Civilians have paid a horrific price in the ongoing violence in Gaza. I hope my members of Congress will support and work for a lasting cease-fire that includes lifting the Israeli blockade of Gaza. The U.S. has particular responsibility to help end the killing, since U.S. weapons are fueling this conflict. The International Committee of the Red Cross has called the blockade collective punishment against a civilian population. U.S. policymakers must call for lifting the blockade to ensure  a durable cease-fire.

While it’s imperative to address the immediate crisis, I also hope the U.S. will support long-term stability by shifting from a militarized approach in the Middle East to one rooted in inclusive diplomatic solutions. The success of the ongoing nuclear talks with Iran and the agreement to destroy Syria’s chemical weapons demonstrates that the world can be made a safer place through diplomacy, not more bombing.

Robert Frey
Harwood, Md.

For Israel, IDF, BT Answers the Call

As fellow alumni of Beth Tfiloh Dahan Community School and veterans of the Israel Defense Forces, we want to thank Jordan Low for his exemplary service to Israel and wish him a full and speedy recovery from his injuries (“Ground Incursion Hits Home,” July 25).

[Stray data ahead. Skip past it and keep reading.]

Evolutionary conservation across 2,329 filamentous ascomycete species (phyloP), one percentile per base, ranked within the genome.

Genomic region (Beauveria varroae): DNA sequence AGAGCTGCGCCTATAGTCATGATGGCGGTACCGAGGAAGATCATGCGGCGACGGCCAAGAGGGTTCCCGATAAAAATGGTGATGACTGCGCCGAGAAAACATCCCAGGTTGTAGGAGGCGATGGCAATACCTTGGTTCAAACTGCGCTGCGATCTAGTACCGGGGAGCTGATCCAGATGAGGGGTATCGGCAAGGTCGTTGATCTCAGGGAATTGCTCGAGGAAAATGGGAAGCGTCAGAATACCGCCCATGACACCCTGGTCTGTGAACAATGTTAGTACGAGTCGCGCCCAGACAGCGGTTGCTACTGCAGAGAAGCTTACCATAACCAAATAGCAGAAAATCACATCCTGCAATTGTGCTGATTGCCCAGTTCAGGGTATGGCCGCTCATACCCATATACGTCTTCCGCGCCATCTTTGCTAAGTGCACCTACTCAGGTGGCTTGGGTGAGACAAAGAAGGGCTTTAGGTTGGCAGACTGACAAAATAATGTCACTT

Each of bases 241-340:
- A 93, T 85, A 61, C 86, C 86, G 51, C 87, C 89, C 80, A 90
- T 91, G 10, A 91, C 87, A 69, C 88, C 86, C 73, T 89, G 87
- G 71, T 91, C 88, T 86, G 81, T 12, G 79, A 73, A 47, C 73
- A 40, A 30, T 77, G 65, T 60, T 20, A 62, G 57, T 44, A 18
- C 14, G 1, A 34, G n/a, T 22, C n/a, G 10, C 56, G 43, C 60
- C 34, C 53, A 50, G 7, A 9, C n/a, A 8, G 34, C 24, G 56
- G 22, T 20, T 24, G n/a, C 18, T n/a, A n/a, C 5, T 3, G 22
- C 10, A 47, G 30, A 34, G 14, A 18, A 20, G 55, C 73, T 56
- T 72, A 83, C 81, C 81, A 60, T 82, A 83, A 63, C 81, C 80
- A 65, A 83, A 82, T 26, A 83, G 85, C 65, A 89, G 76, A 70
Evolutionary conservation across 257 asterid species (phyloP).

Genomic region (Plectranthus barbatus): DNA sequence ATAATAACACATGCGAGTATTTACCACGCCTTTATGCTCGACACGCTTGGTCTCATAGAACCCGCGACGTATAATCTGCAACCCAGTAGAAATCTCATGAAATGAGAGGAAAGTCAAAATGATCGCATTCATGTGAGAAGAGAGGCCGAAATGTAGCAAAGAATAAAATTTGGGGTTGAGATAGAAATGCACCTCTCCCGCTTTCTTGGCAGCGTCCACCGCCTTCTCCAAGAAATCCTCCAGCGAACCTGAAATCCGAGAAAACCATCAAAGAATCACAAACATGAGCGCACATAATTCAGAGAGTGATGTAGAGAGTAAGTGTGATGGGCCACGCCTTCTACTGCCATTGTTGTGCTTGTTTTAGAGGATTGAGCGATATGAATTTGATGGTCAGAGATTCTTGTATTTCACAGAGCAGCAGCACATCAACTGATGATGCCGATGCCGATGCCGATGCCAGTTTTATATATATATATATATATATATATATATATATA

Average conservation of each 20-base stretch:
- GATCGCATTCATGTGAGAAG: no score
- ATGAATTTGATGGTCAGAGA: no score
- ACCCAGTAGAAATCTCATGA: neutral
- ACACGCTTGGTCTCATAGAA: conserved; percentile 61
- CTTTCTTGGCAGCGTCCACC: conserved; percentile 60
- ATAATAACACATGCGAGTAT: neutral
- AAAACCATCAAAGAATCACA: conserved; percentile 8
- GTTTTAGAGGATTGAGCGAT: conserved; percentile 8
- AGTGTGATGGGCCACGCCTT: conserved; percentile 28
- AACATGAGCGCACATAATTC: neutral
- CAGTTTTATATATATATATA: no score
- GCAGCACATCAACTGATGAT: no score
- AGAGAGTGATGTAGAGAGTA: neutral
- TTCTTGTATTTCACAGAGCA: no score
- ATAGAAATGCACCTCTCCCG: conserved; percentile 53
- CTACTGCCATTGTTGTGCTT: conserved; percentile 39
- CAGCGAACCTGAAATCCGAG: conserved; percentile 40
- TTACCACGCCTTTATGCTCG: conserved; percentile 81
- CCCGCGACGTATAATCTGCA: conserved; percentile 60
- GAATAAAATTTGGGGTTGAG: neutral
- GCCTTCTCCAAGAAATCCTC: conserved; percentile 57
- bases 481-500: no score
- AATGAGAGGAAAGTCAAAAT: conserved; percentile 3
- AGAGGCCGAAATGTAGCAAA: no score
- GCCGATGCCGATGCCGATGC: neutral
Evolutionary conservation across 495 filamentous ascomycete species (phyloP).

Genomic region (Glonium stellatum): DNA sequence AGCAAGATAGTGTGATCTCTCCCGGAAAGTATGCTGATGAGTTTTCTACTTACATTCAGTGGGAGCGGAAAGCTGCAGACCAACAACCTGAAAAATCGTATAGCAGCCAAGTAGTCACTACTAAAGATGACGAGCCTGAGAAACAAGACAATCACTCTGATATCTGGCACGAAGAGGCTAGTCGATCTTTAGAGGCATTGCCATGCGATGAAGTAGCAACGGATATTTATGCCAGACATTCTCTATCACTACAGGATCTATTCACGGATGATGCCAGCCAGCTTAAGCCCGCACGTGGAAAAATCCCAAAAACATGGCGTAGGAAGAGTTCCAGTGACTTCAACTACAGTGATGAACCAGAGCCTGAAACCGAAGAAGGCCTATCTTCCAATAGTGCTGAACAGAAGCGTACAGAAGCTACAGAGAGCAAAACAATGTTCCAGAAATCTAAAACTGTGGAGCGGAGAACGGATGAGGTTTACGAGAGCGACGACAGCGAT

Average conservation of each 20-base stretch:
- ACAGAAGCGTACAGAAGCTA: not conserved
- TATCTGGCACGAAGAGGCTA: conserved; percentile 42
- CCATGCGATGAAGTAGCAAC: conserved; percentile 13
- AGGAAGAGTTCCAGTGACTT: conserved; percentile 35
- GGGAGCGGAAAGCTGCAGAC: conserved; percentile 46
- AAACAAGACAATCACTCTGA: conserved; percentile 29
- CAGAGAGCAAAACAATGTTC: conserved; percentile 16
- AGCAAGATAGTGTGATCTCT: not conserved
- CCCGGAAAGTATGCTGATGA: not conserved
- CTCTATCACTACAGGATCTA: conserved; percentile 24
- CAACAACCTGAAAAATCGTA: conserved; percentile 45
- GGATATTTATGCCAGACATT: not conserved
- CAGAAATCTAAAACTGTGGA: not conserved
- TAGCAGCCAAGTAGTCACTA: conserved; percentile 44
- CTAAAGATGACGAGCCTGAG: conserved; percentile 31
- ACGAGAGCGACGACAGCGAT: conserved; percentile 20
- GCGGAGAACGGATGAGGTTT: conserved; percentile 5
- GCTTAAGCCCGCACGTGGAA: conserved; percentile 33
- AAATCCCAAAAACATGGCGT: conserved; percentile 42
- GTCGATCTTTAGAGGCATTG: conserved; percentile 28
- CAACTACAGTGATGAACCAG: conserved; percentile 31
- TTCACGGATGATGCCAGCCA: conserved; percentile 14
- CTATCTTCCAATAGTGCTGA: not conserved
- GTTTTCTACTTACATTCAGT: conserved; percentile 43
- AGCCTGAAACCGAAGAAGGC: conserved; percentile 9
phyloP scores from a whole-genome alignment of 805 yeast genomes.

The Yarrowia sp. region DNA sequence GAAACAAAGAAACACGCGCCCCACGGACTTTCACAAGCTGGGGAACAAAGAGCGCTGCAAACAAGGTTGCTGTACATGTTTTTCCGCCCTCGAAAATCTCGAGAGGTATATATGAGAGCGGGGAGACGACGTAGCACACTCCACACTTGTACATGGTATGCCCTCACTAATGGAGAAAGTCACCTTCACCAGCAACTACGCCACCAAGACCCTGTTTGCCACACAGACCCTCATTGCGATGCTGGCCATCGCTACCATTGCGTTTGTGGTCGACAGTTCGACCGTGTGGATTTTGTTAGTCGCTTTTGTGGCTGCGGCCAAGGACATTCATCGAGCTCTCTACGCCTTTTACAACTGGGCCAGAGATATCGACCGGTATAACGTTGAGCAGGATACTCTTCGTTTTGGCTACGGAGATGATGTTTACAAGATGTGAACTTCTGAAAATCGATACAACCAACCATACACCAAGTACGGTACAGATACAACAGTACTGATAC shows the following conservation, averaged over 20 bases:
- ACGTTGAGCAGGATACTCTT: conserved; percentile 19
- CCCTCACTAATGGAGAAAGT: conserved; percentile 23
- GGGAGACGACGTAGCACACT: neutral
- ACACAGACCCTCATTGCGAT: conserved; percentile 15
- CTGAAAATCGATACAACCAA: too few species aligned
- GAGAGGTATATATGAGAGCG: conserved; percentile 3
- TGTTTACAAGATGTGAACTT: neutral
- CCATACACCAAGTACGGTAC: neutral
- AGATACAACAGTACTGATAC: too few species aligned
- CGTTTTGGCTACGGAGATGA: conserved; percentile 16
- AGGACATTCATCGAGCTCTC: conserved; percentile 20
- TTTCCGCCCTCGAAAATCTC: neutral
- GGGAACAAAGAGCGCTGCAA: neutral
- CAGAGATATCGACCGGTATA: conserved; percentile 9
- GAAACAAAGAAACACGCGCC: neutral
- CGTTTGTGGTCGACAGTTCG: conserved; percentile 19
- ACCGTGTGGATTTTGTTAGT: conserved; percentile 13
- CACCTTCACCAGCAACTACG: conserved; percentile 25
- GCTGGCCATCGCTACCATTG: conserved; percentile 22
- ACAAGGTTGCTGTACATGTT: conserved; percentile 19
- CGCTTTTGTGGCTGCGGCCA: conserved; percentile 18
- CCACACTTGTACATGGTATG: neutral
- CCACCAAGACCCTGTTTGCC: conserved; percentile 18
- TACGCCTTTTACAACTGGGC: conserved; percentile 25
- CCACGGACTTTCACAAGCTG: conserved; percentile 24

Since its inception, Beth Tfiloh has represented a beacon of high-quality academic education and intellectual stimulation that has become a cornerstone for the Baltimore Jewish community. BT not only prepares students for the rigors of advanced education but also equips them with an essential value system to succeed outside the classroom.

As proof, BT boasts an impressive list of colleges and universities into whose ranks its graduates have matriculated as well as an equally remarkable number of alumni who have decided to risk life and limb to literally defend our values and fight for freedom, whether serving in the American military or the Israeli army. Jordan is but another example of the greatness that continues to come out of the hallways of Beth Tfiloh, and we are all honored to have him as a fellow alumnus.